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Liberty v. State Farm Mutual Automobile Insurance Co.

United States District Court, E.D. Pennsylvania

December 21, 2016

JAMES LIBERTY, Plaintiff,
v.
STATE FARM MUTUAL AUTOMOBILE INSURANCE COMPANY, Defendant.

          MEMORANDUM

          GERALD J. PAPPERT, J.

         James Liberty was injured in a motor vehicle accident. Because he selected the “limited tort” option on his insurance, he can recover noneconomic damages only if his injuries are considered “serious” under Pennsylvania's Motor Vehicle Financial Responsibility Law. Defendant State Farm has moved for summary judgment, contending that Liberty's persistent neck injury is not serious as that term is defined in the statute. Because reasonable minds could differ on this question, the Court denies State Farm's motion.

         I.

         James Liberty, a plumber's apprentice, was driving to work on May 30, 2014 when another car struck his car from behind.[1] (Pl.'s Ex. E, at 30:11-13, 14:18, ECF No. 13-5, hereafter “Liberty Dep.”) His car was totaled. (Id. at 36:13-14.) Liberty did not lose consciousness, sustain any cuts or abrasions, or experience any bruising as a result of the collision. (Id. 31:10-18.)

         Although he did not need medical attention at the accident scene, Liberty went to Holy Redeemer Hospital a few hours later because his eyes were unusually dilated. (Id. 36:1-5, 41:1- 24.) The hospital released Liberty the same day, attributing his dilated eyes to whiplash and adrenaline, and diagnosed him with contusions and sprains. (Id. at 42:3-7; Pl.'s Ex. A, ECF No. 13-1.) The next day, Liberty had pain in his neck, lower back, right knee and right ankle. (Liberty Dep. at 40:10-14.)

         Liberty sought treatment from Dr. Gruzin at Temple Medical Associates. (Id. at 50- 51:15.) Liberty received physical therapy and chiropractic treatments two to three times a week between June 5 and November 3, 2014. (Id. 52:14-23; 54:8-12.) The treatments healed his ankle, knee and back, but he continued to have problems with his neck. (Id. 55:17-56:12.) Liberty had an MRI that revealed bulging discs at ¶ 5-6 and C6-7, which Dr. Gruzin attributed to the accident. (Id. at 58:22-59:5; Pl's Ex. C, at 1.)[2]

         After his treatment with Dr. Gruzin, Liberty began seeing Dr. Susan Moses, a chiropractor, on an as needed basis. (Id. at 60:8-19; 61:21-62:2.) Liberty explained that his neck becomes very tight, to the point at which he cannot move it. (Id. at 62:19-21.) When this occurs, treatment from Dr. Moses provides temporary relief. As of Liberty's deposition on July 25, 2016, he continued to experience pain in his neck. When his neck is in a spasm, his pain level is a 10 on a 0 to 10 point scale. (Id. at 64:23.) When not in a spasm, his neck is “annoying” and “throbbing nonstop, ” (id. at 64:7-8.), and his pain level is a 7 on the same scale. (Id. at 64:20.)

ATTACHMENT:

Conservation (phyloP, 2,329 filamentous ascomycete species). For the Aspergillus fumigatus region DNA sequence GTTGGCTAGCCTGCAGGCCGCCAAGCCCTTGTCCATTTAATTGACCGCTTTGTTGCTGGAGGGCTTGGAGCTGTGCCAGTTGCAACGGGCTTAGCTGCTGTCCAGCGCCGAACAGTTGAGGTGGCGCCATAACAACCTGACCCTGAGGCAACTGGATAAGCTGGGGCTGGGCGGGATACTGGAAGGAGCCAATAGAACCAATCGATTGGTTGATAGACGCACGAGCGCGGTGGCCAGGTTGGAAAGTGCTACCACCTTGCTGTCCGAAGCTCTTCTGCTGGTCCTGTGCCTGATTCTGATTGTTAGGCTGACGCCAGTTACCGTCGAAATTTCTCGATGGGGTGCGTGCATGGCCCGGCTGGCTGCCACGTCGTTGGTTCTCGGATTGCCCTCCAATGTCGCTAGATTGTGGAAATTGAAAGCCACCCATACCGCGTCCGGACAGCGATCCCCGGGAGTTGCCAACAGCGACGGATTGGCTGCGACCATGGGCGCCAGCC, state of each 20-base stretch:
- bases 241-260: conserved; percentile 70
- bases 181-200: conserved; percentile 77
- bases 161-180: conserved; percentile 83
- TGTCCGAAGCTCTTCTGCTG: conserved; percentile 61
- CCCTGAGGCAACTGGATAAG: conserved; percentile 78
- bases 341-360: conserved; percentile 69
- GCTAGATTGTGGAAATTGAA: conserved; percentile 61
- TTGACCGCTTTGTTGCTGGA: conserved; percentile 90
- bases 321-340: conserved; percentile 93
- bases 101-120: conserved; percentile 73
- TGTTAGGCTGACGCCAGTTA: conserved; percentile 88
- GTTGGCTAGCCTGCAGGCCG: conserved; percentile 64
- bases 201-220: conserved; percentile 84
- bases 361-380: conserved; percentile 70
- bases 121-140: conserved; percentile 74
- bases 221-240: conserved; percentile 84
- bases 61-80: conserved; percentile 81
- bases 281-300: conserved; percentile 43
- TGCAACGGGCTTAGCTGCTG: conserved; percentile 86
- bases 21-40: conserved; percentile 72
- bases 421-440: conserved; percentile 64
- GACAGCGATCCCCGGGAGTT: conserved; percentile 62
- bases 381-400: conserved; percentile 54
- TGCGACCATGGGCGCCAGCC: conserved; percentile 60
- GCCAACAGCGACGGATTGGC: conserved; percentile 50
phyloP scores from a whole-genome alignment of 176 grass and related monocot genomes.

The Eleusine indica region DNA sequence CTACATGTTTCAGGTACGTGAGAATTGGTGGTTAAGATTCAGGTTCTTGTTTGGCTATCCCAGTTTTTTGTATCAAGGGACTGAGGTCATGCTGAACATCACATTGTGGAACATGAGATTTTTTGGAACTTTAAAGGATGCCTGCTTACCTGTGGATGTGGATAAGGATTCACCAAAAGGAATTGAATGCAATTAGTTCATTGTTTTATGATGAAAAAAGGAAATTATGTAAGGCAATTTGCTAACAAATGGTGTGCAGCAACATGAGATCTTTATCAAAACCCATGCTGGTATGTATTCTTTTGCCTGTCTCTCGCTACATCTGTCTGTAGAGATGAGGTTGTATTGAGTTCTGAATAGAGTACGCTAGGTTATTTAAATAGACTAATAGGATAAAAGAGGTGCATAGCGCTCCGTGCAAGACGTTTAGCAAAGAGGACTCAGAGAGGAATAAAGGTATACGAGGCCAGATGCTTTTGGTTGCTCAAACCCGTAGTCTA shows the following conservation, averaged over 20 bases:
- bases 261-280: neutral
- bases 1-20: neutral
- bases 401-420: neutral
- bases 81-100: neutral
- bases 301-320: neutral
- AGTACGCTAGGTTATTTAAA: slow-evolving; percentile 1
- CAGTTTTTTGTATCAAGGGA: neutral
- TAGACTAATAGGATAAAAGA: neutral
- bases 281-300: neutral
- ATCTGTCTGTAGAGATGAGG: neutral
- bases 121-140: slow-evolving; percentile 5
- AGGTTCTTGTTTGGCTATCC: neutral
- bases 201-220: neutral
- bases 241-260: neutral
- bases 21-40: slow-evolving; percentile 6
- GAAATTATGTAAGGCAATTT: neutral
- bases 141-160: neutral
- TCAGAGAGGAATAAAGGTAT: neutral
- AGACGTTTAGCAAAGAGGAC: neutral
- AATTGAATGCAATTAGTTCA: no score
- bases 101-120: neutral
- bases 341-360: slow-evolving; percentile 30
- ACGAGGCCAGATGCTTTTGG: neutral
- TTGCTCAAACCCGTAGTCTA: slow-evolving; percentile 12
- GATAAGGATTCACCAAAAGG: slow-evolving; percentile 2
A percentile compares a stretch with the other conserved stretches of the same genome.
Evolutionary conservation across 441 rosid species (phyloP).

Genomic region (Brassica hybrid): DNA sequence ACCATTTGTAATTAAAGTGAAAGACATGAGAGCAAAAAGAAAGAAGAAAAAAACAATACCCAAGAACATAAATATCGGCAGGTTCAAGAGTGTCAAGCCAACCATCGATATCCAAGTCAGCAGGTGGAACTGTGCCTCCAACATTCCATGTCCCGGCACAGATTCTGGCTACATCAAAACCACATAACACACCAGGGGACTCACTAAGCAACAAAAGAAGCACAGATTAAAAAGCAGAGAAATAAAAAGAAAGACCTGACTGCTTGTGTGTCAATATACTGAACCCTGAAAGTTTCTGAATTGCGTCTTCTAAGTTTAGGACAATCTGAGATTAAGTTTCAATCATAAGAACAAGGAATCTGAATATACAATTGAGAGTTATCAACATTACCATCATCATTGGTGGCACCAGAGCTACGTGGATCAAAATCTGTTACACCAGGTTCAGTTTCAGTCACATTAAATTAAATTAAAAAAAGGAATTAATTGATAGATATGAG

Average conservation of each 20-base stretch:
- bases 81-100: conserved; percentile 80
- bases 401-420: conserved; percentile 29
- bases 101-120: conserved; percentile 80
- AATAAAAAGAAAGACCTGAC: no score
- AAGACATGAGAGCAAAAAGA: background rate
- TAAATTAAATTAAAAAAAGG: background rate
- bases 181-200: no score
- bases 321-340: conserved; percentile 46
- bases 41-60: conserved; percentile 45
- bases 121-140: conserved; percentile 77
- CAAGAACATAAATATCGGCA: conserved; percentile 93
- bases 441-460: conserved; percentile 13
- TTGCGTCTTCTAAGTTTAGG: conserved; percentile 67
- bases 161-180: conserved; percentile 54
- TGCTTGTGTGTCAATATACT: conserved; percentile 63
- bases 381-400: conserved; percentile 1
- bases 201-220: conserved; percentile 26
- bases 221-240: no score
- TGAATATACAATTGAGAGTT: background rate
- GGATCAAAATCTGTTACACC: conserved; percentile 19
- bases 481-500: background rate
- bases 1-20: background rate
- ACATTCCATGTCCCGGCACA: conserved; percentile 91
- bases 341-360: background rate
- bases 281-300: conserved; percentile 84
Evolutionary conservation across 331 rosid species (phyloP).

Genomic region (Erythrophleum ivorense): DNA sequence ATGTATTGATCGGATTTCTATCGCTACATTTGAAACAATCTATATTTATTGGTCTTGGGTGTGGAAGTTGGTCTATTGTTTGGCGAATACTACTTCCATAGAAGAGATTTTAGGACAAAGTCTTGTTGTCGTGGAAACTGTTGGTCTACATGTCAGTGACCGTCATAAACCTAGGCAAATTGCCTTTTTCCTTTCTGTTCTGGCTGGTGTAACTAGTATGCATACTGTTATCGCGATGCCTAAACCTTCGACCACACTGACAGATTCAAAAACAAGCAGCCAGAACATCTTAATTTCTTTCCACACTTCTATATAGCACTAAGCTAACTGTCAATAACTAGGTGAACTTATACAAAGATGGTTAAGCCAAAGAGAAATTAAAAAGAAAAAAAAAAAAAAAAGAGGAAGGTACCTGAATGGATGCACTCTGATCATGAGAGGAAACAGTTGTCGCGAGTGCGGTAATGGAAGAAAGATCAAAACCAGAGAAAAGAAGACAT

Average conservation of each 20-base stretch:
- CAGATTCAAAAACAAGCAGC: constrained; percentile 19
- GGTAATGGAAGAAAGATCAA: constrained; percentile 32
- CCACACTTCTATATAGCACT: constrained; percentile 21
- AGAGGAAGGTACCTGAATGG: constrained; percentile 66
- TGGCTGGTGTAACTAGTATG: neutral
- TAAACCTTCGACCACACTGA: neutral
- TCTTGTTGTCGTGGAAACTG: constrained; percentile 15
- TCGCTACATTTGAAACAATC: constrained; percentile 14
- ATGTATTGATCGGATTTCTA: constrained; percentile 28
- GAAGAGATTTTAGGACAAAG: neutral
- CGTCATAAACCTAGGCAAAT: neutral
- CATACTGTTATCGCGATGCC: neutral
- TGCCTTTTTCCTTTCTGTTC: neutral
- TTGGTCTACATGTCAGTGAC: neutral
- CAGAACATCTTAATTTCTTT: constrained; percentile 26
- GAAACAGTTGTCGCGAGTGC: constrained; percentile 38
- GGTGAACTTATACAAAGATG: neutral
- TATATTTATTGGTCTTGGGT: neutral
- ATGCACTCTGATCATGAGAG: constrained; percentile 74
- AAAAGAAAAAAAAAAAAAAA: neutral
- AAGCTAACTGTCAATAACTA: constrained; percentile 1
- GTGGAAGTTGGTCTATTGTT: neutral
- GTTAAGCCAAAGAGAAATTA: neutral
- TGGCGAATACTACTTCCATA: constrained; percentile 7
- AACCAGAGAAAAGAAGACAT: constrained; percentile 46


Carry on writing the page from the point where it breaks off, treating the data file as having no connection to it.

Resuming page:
Liberty's life activities have changed since his injury. He is limited in his ability to help his wife care for their newborn child. (Id. at 71:9-13.) Liberty is also unable to crawl on the floor and play with his children like he used to before the accident. (Id. at 69:17-19; 72:7-11.) While he is able to work, (id. at 70:18-19), his boss is aware of his injury and assigns him smaller work “rather than the heavier stuff, ” (id. at 16:8-10). When driving, Liberty is unable to turn his head and must instead turn his whole body. (Id. at 71:3-5.) Finally, Liberty can no longer do what he calls “extreme workouts, ” like P90X and Insanity. (Id. at 67:20-22.)

         Liberty sued State Farm on May 10, 2016 in the Philadelphia Court of Common Pleas. State Farm removed the case to this Court on May 17, 2016 and filed an answer three days later. See (ECF Nos. 1 & 2.) On November 3, 2016 State Farm filed its motion for summary judgment, (ECF No. 12), and Liberty responded to the motion on November 23, 2016, (ECF No. 13).

         II.

         Summary judgment is proper if there is no genuine issue of material fact and if, viewing the facts in the light most favorable to the non-moving party, the moving party is entitled to judgment as a matter of law. Smathers v. Multi-Tool, Inc./Multi-Plastics, Inc. Emp. Health & Welfare Plan, 298 F.3d 191, 194 (3d Cir. 2002); see also Fed. R. Civ. P. 56(c). A genuine issue of material fact exists when “a reasonable jury could return a verdict for the nonmoving party.” Anderson v. Liberty Lobby Inc., 477 U.S. 242, 248 (1986). A mere scintilla of evidence in support of the non-moving party will not suffice; there must be evidence by which a jury could reasonably find for the non-moving party. Id. at 252. Summary judgment is appropriate where “the nonmoving party has failed to make a sufficient showing on an essential element of her case with respect to which she has the burden of proof.” Celotex Corp. v. Catrett, 477 U.S. 317, 323 (1986).

         In reviewing the record, a court “must view the facts in the light most favorable to the nonmoving party and draw all inferences in that party's favor.” Prowel v. Wise Bus. Forms, 579 F.3d 285, 286 (3d Cir. 2009). The court may not, however, make credibility determinations or weigh the evidence in considering motions for summary judgment. See Reeves v. Sanderson Plumbing Prods., 530 U.S. 133, 150 (2000); see also Goodman v. Pa. Tpk. Comm'n, 293 F.3d 655, 665 (3d Cir. 2002).

         III.

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